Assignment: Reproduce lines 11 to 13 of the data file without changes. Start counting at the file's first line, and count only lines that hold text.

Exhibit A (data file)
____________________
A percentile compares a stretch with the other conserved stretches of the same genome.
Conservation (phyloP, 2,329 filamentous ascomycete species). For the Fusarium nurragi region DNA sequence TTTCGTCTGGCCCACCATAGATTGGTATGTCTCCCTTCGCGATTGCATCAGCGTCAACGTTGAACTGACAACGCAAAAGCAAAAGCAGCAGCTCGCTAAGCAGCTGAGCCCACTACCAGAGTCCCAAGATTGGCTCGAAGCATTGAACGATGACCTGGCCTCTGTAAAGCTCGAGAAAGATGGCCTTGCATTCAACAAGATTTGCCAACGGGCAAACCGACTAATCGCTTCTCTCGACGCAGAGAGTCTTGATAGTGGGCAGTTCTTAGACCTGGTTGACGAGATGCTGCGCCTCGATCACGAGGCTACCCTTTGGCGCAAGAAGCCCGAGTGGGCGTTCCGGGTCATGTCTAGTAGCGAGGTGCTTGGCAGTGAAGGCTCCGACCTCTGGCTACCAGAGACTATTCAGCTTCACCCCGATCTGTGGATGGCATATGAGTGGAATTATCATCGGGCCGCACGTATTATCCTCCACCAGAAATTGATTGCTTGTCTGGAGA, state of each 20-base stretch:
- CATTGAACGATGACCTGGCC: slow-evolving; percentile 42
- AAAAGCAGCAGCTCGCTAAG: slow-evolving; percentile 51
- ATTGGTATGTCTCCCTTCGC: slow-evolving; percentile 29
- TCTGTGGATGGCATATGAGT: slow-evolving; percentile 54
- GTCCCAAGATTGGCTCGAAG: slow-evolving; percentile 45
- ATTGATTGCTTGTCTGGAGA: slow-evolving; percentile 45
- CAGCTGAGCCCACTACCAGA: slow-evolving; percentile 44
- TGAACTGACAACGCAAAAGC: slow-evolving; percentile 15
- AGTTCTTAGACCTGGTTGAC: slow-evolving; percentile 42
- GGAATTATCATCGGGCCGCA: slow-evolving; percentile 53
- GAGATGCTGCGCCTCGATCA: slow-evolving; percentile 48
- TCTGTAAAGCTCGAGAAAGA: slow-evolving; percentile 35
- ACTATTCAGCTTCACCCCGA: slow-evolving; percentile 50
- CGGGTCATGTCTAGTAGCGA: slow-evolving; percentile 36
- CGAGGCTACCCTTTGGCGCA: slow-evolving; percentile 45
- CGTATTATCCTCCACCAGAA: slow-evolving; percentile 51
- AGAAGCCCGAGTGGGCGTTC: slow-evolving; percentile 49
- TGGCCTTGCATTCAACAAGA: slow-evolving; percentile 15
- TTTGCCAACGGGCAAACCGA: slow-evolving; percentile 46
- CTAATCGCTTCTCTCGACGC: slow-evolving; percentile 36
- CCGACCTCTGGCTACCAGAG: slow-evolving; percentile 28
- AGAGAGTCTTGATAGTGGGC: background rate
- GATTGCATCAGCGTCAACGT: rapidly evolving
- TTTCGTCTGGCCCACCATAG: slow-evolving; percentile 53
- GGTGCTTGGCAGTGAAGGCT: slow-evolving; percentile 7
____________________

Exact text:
- AGTTCTTAGACCTGGTTGAC: slow-evolving; percentile 42
- GGAATTATCATCGGGCCGCA: slow-evolving; percentile 53
- GAGATGCTGCGCCTCGATCA: slow-evolving; percentile 48